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A very big topic so quite a long topic but hope it’s worth your time and reading!
As the art of hair colouring is a passion to me having both the technical and practical skills is key to be successful.
I would like to try and cover some point with relation to foil high lighting.
In many salons i visit i get to meet some very talent stylist and colour technicians. i like to watch techniques and see what is the chosen product many use foils some use easy mesh i use a waxed paper that does not need to be folded and will not allow bleeding due to colour expansion, a thing that can happen with foil; especially if to much product applied and or if heat is introduced,
The biggest thing observed with highlight is the neatness of sections the folding of the foils the care taken. The patients of many really good colourist is to be admired.
However there are always the slack untidy get them in get them out jobs to!
My question is on sectioning. It’s hard topic to write about I wish there was away to draw on screen the way sectioning should work. I will try here goes.
I have in past blogs articles made reference to not being able to cut a straight line on a curved surface the same is so of highlighting sections!
when we work up the side of the head in nice neat sections we are working on a curve! so it follows if we pull the foil in tight to the section the middle will be right into the root leaving distance from root at either end! if we pull one end in the other will move out ! its the curve.
The same can be said for working a T section if we start at the hair line and work toward the crown we are working on another curve so the same applies. as we pull the foil in as close as possible only a small part will pull right in a space will be at each end.
How do we get round this!? By working in sections from the hairline in always sectioning to create a flat plain and by brick laying sections staggering them if you do this you will always get to the roots.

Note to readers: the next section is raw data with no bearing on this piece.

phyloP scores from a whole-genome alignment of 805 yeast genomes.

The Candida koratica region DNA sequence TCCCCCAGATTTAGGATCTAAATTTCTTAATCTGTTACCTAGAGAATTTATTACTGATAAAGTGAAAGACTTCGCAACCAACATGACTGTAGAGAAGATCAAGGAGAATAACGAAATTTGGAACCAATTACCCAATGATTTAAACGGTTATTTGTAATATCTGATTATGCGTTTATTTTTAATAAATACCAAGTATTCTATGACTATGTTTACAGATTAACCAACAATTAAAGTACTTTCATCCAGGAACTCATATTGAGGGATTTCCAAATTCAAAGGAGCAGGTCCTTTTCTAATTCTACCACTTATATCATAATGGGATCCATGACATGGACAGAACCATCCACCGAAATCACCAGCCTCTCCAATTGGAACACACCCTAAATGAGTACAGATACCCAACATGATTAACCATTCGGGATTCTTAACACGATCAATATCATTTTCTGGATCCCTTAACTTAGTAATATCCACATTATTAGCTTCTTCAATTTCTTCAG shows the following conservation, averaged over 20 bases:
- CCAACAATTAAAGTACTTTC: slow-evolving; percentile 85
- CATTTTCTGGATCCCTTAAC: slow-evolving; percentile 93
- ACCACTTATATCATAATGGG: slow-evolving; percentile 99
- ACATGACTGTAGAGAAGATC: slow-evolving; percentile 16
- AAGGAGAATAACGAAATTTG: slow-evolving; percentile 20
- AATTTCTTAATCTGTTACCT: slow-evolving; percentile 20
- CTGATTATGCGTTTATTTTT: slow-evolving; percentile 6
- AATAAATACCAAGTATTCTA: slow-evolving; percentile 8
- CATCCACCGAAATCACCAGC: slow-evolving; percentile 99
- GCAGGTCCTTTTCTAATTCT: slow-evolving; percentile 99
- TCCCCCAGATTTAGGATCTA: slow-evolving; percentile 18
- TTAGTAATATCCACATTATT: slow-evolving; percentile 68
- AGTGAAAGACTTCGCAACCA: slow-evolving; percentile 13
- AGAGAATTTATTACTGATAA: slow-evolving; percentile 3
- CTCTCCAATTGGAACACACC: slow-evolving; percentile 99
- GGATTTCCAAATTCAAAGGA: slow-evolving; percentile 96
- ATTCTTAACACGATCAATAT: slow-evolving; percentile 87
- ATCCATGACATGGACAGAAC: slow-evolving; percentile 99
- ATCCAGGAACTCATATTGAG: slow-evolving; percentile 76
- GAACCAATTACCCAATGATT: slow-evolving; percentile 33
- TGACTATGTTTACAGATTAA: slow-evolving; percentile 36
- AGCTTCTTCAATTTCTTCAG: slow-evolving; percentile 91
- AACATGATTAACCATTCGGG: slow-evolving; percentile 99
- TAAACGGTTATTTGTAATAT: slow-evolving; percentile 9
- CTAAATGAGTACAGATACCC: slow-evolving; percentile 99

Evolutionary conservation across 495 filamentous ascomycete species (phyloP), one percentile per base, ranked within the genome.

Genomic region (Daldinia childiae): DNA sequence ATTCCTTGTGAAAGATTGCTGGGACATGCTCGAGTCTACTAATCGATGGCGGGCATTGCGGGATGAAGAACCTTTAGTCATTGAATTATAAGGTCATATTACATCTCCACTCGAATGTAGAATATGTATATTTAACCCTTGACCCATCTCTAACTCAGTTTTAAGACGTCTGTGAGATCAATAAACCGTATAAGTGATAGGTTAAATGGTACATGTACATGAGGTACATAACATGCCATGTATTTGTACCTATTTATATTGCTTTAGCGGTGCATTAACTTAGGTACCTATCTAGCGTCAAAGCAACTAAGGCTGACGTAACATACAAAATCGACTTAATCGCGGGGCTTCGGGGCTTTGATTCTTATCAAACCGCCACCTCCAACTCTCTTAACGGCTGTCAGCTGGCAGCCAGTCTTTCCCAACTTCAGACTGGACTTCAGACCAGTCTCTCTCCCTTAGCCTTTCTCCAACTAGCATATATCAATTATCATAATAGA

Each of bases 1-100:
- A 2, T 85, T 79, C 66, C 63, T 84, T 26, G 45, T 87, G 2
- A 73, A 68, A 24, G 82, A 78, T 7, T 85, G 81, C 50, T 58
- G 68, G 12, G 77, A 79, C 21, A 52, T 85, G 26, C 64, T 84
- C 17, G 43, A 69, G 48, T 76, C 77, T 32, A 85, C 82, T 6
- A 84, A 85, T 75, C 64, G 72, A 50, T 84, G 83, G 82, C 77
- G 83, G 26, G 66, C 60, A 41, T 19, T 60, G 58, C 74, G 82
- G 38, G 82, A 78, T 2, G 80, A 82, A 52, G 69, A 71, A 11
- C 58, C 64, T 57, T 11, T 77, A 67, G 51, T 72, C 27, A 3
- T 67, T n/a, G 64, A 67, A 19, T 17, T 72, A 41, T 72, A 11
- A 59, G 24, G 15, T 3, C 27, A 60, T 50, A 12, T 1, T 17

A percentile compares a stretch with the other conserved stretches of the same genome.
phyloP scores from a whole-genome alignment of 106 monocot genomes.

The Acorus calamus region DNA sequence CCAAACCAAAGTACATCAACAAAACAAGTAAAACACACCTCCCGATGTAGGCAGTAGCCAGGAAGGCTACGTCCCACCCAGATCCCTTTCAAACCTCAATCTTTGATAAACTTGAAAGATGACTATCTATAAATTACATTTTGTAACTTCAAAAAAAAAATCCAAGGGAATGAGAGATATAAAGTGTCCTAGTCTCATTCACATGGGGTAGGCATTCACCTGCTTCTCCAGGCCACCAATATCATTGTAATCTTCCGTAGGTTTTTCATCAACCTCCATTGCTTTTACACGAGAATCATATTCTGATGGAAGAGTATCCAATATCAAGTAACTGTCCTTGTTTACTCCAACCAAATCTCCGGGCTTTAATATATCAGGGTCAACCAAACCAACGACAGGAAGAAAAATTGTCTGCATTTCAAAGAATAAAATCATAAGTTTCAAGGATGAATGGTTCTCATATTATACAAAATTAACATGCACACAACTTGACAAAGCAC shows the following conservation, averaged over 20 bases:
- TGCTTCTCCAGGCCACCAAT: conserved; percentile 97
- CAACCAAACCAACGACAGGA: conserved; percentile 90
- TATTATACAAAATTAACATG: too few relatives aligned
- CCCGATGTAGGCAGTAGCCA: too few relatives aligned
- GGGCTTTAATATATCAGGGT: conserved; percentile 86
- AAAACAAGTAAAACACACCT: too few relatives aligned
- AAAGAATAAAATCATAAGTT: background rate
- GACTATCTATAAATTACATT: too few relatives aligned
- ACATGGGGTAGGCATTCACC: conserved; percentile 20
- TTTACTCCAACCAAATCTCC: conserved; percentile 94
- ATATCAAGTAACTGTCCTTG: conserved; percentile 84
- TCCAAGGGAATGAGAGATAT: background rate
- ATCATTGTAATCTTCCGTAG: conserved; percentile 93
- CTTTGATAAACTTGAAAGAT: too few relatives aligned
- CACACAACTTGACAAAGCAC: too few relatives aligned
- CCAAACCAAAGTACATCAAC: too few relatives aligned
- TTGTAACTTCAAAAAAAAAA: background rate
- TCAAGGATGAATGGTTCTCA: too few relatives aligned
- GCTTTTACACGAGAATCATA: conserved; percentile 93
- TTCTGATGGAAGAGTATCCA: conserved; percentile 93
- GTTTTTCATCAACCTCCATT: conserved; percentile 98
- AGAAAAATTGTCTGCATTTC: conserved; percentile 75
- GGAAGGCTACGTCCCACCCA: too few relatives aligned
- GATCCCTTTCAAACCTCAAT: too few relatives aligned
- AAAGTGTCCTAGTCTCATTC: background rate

take time think about that curve adjust your sections it will make the work of difference to you!
Of course still consider re growth application colour balance and formulation but take the time to work on those sections. It’s all about angles as you understand these section you find you will naturally start to apply them to cutting sections as well it will give you over time greater understanding of shape and weight distribution.
Look around when out in public and see so many cases of over processed hair you see. Badly done highlights and streaks examples of this can come in many forms. As a stylist set your standards high be a master of your craft.
Don’t be one of these low standard hairdressers
Streaks and Highlights that look bright at the roots but fade away in the mid lengths and ends. Streaks highlights low lights that have been done with bleach pre lightened and then colour deposited on top to create pigment and tone. In so many cases this colour fades away oh so quickly, leaving bright yellow blonde roots and faded flat colour on the rest of the hair shaft caused by over processing over lifting lack of porosity in the hair.
Patchy streaks dull blonde caused by using wrong shade as a toner. An example of this yellow blonde lift from bleach decolourizer. Then selecting the ever so favorite ash as toner a misconception that ash is the correct shade to tone yellow! Da yellow and blue make for a green hue! Violet would be a correct choice.